I was going to call the hematologist today & chickened out. I think I may be putting it off because I’m afraid of moving up the infusions. They actually do kinda scare me—well, the killer headache aspect. But I know I need to go through with them.  I also need to get my hip checked out, which I’ve been saying for months. I don’t know if that would involve going to just the family doctor or the family doctor plus physical therapy and/or an orthopedist. I don’t even know if I would be seeing the same orthopedist. And I don’t know if anything could really be done. It’s either a subluxation or tendinitis. Treatment for either would probably suck, and, until I get the anemia situation under control, I don’t really have the energy to deal with it.  Dad got a letter from the neurologist saying his MRI was normal. To him, that means nothing is wrong and this is all normal age-related stuff.1 But he doesn’t understand that a person can have a 100% normal MRI & still have dementia—even though he and I have gone over that. This week. I don’t know if he has forgotten it or is in denial. I know he doesn’t want the diagnosis to be real, none of us do, but the family doctor and the psychiatrist have both said all signs point to dementia. But we have to accept it because there is nothing that can change that fact.  And since it’s October I’ve started worrying about other things. Ridiculous things. Like that now that Nana is no longer living on her own, and is in the nursing home, do my parents & I have a place to go on Thanksgiving & Christmas? Or do those become just another day for us. I mean technically Christmas has been that way for years—when you don’t have presents & don’t put up decorations, holidays kinda lose their magic. But I don’t know what will happen this year, if my aunt will host, if we’re invited if she does, if we’re going to the nursing home that day, if I try to get everyone in my house to stay awake long enough to watch parades or anything. I just don’t know.  And it’s stupid that I cry about that a lot lately. But I just want one or two good, non-stressful days. I want life to make some kind of sense again.  I just feel lost.  His EEG and Doppler were yesterday and may take a few more days to get results. ↩

Chicken Janet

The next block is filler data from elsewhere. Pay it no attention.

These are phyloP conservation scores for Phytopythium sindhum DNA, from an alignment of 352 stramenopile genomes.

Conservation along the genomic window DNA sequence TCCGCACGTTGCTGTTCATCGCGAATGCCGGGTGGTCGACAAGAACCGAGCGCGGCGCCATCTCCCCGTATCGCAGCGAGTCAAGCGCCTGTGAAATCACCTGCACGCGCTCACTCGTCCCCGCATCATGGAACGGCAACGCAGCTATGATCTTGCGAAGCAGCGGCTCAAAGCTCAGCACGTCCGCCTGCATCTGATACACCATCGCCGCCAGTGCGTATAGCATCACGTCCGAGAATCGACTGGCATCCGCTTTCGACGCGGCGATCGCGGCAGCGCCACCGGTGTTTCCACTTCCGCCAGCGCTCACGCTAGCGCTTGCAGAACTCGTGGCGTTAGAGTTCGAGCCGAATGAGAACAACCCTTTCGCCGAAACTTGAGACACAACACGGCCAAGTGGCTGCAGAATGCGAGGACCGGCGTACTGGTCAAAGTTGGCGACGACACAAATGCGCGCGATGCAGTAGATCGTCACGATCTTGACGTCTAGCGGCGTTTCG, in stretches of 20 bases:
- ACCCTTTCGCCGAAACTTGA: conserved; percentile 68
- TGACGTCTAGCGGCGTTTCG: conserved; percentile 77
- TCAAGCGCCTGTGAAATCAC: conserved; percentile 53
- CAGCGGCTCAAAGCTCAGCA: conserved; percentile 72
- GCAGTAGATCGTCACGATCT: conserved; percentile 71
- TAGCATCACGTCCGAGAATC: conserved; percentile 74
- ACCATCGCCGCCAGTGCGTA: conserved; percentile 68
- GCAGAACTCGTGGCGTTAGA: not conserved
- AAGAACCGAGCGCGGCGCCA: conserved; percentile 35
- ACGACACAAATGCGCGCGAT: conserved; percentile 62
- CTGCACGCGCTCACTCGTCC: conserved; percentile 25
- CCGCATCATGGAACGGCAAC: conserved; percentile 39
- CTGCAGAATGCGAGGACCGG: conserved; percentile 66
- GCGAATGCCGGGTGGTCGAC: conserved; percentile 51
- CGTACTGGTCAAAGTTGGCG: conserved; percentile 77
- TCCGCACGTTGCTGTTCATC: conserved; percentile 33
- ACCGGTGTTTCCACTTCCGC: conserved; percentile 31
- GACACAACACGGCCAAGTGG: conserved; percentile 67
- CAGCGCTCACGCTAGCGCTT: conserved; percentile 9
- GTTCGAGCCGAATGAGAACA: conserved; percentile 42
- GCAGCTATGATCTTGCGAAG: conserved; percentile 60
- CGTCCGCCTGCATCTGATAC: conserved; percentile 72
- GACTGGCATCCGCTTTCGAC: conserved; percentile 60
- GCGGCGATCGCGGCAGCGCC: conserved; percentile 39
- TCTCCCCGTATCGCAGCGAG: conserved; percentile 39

Well, I never mentioned how the rheumatologist appointment went. I guess that’s because it happened almost exactly as I a predicted. It was bad. How bad was it? It was so bad that I wish I could time travel to the past and let Rodney Dangerfield use it as material for some of his “How bad was it?/It was so bad” jokes. Everything was fine until the doctor came in. He half-listened to my complaint, said that anhidrosis isn’t a symptom of anything he treats, and told me that all that he ever saw me for was “loose joints” and pain. I told him that the family doctor said she thought my “loose joints” and lack of sweat were related. He said no. I said she thought he should treat it because he treats connective tissue disease. He went into a long rambling session about how my family doctor meant that he treats autoimmune diseases and that “loose joints” aren’t really a connective tissue disease because they don’t involve the immune system. He said that “loose joints” are a collagen issue and that they only cause problems in the joints themselves. I tried correcting him on his ignorance, but when I did, he repeated his rambling.  My mom asked if it could be from the Sjögren’s/UCTD. He said it was possible, but that those were connective tissue diseases & I didn’t have connective tissue diseases. She mentioned Mamama had Sjögren’s and he said it was possible that I inherited it from her. That “Sjögren’s is genetic” part of his ramblings was almost verbatim from the ramblings he made that time seven years ago when I tested “positive” for the antibodies related to Sjögren’s. He looked in my mouth and said it was dry. He asked about my eyes & I told him that the ophthalmologist had done the paper test years ago. He asked about the results and I practically rolled by sore, dry eyes at him as I told him that they’d been dry. He said he would test me again for Sjögren’s and that if it was positive he might consider putting me on Pilocarpine.  He then said something about Pilocarpine costing $95/month and insurance never covers it. You know, so I wouldn’t expect a prescription for it. The funny thing is that I knew he was bullshitting on that part. You see, I had been given a prescription for a medication called Salagen given to me by the UAB doctors a few months ago. They’d noticed my mouth dried out too much for me to talk. Salagen is the brand name of Pilocarpine. It costs $1.20 for 120 pills; 120 pills is a monthly supply. I left the appointment feeling like the air had been sucked out of my lungs. By the end of the appointment, I didn’t know whether I was pissed at him or myself. The longer he rambled, the more I felt myself retreating into the “doesn’t speak up for herself” zone. I started feeling incompetent. I started feeling like maybe I was the one who was uninformed.  But my family and my therapist wouldn’t stand for that thinking.  I’m not the one who: Doesn’t understand that connective tissue disease is an umbrella term for many kinds of diseases.1 Doesn’t understand that many autoimmune and non-autoimmune diseases can cause sweating to cease.  Doesn’t keep adequate patient records.  Doesn’t listen to the patient or their family.  Failed to prepare or educate myself before the appointment.  I’m not the incompetent one. He is.  My mom said I need a new rheumatologist. When I told Debbie about the appointment & about the phone calls, she said I need a new rheumatologist. Guess what I discovered in my search got rheumatologists who take my insurance?! I’m pretty much stuck with a doctor who doesn’t know what the hell he is doing.  I hate the phrase “fuck my life” but it almost seems appropriate here.  Photo credit: C_Dave via Visual Hunt / CC BY-NC Joint Hypermobility Syndrome & Ehlers-Danlos are connective tissue diseases. ↩